Windward Legislator joins national leaders petitioning DEA
News Release from Office of Rep Cynthia Thielen June 17, 2016
Honolulu –This week, Hawai‘i State Representative Cynthia Thielen (Kailua, Kaneohe Bay) joined a 26-member coalition of farmers, state legislators, scientists, merchants, entrepreneurs, environmentalists and a former U.S. Attorney in filing an official rulemaking petition demanding that the US Drug Enforcement Administration (DEA) remove industrial hemp from the federal drug schedules.
"Industrial hemp farming is at the starting gates and ready to sprint ahead here in Hawai‘i as well as throughout our nation. It is a travesty that this incredible crop with 25,000 uses is not growing right now on fallow agricultural lands because of false presumptions and archaic definitions perpetuated by the DEA," said Representative Thielen, adding, "The bureaucratic and legal maze that needs to be maneuvered in order to simply get viable growing seed is unnecessary and discouraging to our farmers who basically want to make a living. Taking this wonderful crop, that can't get anyone "high", off the Controlled Substances List is long overdue. I am looking for a quick and positive response from the DEA to our formal petition."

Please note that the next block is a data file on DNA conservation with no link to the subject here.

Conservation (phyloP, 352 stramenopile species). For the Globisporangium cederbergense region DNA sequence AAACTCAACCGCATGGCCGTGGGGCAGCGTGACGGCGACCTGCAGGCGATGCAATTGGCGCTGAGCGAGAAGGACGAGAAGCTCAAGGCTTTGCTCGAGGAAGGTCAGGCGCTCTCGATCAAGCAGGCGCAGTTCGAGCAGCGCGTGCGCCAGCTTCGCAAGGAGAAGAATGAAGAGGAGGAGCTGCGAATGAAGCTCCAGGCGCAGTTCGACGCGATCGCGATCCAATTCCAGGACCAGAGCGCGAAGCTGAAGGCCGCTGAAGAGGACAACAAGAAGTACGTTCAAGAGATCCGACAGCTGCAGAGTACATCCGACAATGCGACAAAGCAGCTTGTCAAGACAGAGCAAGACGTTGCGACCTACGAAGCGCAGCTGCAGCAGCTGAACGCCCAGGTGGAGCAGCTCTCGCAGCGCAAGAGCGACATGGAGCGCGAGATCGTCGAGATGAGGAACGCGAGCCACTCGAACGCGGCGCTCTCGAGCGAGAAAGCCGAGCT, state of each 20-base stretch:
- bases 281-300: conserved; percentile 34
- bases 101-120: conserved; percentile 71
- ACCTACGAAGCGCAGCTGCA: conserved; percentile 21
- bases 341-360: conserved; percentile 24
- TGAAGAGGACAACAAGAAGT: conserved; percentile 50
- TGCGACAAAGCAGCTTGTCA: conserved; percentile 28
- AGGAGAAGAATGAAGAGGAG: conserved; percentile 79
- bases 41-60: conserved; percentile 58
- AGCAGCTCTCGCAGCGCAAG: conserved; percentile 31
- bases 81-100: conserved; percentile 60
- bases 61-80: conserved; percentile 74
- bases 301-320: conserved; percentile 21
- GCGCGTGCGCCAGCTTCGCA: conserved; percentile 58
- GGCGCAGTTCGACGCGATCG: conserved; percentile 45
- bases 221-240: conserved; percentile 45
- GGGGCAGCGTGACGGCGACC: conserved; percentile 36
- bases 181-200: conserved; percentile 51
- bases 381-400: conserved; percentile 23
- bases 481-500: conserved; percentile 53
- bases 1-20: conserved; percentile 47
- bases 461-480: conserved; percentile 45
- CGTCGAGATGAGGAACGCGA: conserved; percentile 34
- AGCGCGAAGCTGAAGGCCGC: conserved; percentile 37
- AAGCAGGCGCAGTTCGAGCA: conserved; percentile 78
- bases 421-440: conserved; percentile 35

The petition asks DEA to define industrial hemp as any part of a plant in the Cannabis genus that has no more than 1% THC, the definition adopted by the State of West Virginia. Petitioners also request an additional safety standard requiring industrial hemp to have a THC:CBD ratio of <1.
If a Cannabis plant has more CBD than THC—no matter the amount of THC—intoxication will not occur. According to scientists, industrial hemp users want a Cannabis plant for its oil and fiber, and the best strains have lots of CBD and very little THC.
Hawaii law currently defines industrial hemp as having <.3 percent THC which is even more restrictive. This session, the Hawaii State Legislature passed SB2659 establishing expanded industrial hemp projects throughout the State under the oversight and regulation of Hawaii's Department of Agriculture. The bill is still waiting Governor Ige's signature.